My two Virtual half marathon recaps

It has been quite a long while since I’ve written a blog post – and even more so it has been even longer since I’ve written a race recap!

I don’t know that I can write this as a full race recap, but I wanted to take a moment to write about the two recent virtual half’s I ran (October 31 and and November 21, respectively). The October 31st half I ran for time and the November 21st half I pushed my pace but wasn’t going for a full out.

What I wanted to share about these virtual half marathons wasn’t so much about the events themselves, but how I treated them more like races and less like long runs.

My virtual Halloween half, dressed as Super Mario

For my October 31st virtual half, I knew I had to push harder because it was my first time running a virtual half. I needed to engage mental tools because I was being faced with the following challenges:

  • I had to route out my own course since no street closures or anything were available like in a regular race
  • I had to carry all of my own water and fuel because there were no aid stations. In a standard half marathon race I can bet on at least 3-4 aid stations being available
  • I had no one around me to help motivate me to push. No pacers, no crowd, no volunteers, no fellow runners. For the ten mile virtual race I did in September I enlisted a friend who is faster than me to run with me. I didn’t even have that for this race.

In order to combat the struggles I knew I was faced with, I planned out the following:

  • I reviewed what my paces were from the most recent in person half marathon I had run when I weighed the same amount I weighed on race day were. I had to go back quite a few races since I had lost a significant amount of weight from the last half dozen or so half marathons I had run. I used that as my starting point for making a pace plan
  • I wrote out an estimate of paces based off of that estimated finish time, built in with negative splits. I charted out paces ranges to hit that picked up about every three miles
  • I told myself I had to take the first mile slow. I did NOT want to come barreling out the gate since I haven’t raced in a while
  • I plotted out a course. It was terribly boring but it helped me get to my goal. I did the same 4.2 mile out and back stretch three times and then in the last (less than) a mile I ran all out on a long fat stretch. This helped mentally trigger when I needed to be pushing a bit more with each completion of a 2.1 mile out or back stretch. I would never want to do this in an actual race but it helped me have the most successful solo event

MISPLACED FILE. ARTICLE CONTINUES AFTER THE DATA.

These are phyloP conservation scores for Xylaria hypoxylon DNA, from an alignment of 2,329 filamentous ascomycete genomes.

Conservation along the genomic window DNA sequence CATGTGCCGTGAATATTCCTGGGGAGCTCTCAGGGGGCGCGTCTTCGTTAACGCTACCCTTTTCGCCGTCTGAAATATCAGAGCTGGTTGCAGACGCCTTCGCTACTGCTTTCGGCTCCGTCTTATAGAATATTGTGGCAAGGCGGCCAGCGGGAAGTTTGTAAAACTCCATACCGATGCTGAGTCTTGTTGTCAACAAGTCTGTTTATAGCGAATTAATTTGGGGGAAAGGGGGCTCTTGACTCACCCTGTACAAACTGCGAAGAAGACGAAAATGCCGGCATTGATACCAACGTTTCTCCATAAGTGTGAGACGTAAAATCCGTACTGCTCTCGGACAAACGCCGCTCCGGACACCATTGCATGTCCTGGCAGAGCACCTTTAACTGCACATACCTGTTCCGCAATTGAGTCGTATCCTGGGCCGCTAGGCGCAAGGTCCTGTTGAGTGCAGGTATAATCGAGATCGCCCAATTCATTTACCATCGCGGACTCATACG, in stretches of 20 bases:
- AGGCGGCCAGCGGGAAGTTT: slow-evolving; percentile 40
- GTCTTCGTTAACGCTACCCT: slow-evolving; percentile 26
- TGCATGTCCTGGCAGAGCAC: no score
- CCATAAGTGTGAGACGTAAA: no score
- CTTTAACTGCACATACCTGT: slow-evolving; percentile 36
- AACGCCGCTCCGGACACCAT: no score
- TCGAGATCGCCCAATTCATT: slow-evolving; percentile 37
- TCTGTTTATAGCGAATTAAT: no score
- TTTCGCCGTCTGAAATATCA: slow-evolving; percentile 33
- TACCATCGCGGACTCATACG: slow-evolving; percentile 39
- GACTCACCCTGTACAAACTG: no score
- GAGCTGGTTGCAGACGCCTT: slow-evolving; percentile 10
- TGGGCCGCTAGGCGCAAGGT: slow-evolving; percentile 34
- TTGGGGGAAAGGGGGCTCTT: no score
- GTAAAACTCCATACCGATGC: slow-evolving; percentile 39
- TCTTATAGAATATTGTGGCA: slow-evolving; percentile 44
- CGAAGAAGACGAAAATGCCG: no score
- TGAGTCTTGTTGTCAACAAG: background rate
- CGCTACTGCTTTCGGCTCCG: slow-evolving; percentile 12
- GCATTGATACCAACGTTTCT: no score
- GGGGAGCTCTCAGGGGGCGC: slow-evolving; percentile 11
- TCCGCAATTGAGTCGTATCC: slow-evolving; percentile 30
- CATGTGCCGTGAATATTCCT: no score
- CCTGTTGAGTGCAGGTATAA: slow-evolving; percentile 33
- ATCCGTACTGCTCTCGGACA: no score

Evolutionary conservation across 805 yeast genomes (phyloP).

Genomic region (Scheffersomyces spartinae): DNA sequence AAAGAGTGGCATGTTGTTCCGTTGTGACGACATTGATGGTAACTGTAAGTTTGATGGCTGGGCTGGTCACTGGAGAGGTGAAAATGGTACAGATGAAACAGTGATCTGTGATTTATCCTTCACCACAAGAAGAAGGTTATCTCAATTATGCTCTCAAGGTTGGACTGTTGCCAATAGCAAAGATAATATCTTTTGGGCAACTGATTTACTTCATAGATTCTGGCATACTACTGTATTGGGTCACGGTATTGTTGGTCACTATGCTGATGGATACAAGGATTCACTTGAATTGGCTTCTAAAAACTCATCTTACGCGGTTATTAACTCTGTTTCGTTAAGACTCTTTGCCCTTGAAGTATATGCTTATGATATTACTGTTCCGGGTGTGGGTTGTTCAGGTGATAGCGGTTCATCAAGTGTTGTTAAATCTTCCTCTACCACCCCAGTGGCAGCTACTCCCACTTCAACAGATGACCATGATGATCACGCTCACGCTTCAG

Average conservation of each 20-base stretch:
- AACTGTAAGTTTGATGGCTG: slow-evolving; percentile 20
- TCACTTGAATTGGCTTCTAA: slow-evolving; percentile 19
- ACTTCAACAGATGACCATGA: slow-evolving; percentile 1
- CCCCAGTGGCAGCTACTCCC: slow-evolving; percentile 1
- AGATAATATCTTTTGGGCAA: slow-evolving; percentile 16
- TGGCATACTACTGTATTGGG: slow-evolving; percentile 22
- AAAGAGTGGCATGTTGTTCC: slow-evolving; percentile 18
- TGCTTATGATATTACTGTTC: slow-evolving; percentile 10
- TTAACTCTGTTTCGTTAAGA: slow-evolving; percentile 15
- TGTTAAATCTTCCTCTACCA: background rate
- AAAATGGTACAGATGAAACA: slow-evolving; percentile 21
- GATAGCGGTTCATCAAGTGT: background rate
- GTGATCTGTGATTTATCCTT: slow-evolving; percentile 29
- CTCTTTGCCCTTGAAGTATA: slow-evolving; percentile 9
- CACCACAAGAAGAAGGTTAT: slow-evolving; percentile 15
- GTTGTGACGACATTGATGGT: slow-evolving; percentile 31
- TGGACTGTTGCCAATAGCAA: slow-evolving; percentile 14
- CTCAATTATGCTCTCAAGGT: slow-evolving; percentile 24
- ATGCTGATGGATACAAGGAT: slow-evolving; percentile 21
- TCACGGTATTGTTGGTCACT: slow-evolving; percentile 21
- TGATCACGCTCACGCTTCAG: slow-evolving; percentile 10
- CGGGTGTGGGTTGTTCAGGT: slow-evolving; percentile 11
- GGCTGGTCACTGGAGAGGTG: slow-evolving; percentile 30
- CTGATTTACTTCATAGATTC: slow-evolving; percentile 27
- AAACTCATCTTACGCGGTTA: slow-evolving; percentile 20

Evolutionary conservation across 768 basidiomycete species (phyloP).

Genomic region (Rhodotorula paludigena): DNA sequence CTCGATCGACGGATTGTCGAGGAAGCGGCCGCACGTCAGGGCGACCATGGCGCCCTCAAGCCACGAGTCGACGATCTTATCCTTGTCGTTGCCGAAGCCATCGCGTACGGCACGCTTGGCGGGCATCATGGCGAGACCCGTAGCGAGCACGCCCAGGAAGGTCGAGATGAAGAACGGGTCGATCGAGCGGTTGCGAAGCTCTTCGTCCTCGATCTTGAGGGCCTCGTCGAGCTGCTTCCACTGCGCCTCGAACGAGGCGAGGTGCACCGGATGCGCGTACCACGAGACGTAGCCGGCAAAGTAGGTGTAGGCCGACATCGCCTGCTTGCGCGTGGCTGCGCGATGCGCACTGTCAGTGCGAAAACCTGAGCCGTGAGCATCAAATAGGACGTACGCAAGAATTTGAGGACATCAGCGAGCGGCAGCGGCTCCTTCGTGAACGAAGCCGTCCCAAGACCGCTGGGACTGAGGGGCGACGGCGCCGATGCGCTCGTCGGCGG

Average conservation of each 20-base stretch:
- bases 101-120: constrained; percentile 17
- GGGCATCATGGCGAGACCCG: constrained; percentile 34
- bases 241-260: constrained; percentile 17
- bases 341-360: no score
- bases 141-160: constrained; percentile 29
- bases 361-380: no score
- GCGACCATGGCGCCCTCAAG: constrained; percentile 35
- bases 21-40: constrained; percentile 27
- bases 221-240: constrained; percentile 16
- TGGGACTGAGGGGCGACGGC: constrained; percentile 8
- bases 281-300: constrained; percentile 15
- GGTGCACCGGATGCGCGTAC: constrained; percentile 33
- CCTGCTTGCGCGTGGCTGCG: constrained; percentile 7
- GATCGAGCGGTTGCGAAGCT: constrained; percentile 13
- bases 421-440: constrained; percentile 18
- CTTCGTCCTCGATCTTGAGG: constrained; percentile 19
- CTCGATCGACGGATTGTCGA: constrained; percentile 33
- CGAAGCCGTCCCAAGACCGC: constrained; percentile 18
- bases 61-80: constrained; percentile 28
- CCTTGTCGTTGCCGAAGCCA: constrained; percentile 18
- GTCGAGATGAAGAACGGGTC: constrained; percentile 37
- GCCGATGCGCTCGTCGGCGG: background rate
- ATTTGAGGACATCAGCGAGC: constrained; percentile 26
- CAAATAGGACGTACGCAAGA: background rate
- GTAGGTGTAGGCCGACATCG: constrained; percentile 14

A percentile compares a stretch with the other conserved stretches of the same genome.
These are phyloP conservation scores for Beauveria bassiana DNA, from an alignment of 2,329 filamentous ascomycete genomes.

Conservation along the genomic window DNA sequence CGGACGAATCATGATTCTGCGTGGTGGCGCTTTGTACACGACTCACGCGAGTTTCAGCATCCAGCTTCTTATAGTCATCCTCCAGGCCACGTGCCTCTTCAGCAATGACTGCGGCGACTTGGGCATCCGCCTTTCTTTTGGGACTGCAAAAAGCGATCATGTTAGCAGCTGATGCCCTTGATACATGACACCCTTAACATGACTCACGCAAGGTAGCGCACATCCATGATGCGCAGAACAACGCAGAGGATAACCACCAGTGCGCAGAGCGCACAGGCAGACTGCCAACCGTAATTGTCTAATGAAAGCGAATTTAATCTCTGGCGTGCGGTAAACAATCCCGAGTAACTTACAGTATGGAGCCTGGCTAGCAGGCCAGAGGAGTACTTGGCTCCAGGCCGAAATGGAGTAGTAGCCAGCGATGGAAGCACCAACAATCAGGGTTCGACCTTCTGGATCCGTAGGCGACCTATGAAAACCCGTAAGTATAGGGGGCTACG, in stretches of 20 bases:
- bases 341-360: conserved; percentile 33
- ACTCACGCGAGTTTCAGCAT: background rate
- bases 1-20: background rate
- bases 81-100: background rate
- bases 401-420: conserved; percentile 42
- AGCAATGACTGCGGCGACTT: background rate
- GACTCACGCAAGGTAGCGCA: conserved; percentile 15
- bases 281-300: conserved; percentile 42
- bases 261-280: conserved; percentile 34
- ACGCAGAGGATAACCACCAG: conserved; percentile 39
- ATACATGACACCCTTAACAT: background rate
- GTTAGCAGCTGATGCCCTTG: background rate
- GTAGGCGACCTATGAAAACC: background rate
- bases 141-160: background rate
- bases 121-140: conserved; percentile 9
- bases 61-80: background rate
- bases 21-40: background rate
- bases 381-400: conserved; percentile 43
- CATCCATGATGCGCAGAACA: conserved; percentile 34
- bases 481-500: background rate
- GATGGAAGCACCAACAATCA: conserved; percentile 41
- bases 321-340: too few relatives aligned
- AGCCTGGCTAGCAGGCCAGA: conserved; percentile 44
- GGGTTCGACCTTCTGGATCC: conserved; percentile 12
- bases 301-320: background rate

Plotting this out helped me to be very successful. I estimated a finish of 2:53 or so, and ended up coming in at 2:47. I stuck to my aforementioned plan, however I ended up tweaking throughout the run. When my first mile came in significantly faster than I thought I would be pacing at, even though I was running at conversational pace, I knew I was going to have a good day.

My Santa Rosa Marathon half marathon, November 21st

Now that I’ve learned the value of recovering after runs, I had another virtual half marathon on November 21st but it wasn’t a full all out since I had just done that a few weeks prior. My goals for this virtual race were a little different, which my running coach Coach Patrick at Good Fit Coaching advised me of

  • Warm up
  • Push the second half of the run
  • Really push during the final 5k

I took that to heart. I plotted out a route, took it easy the first five miles gradually getting faster with each mile, then picking it up even more the second half, and pushing the final 5k. It was much colder at this run than my Halloween one (34 degrees or so when I started) so I was glad to not be going all out because I never fully warmed up. Unlike the Halloween event, I plotted out an 11 mile out and back and then went one mile back out and then return to my start. This helped have a change of scenery from the previous run, and kept me mentally engaged.

Do I love virtual races? I won’t sugar coat it – I don’t. I am not a fan at all. However, in this time where there aren’t any in person races to be had, they do help to break up my training and I enjoy supporting my local race companies through virtual events.

I’m taking a break from virtual events and would like to take a full quarter to just focus on training before I tackle 13.1 again. My hope is that it can happen at an in person event some time in the end of Q1 2021. My fingers are crossed for safe racing so I can really put myself to the test.

I can see my fitness level has really improved over the last 8 months and it felt good to get a few bench marks about where I am. My current half PR is 2:26 and I am much closer to breaking than then I thought I was. For reference – I believe that almost all of my 2019 half marathons exceeded 3 hours.

Do you like doing virtual races? Which ones have you done during this pandemic? Cheers to staying active however we can!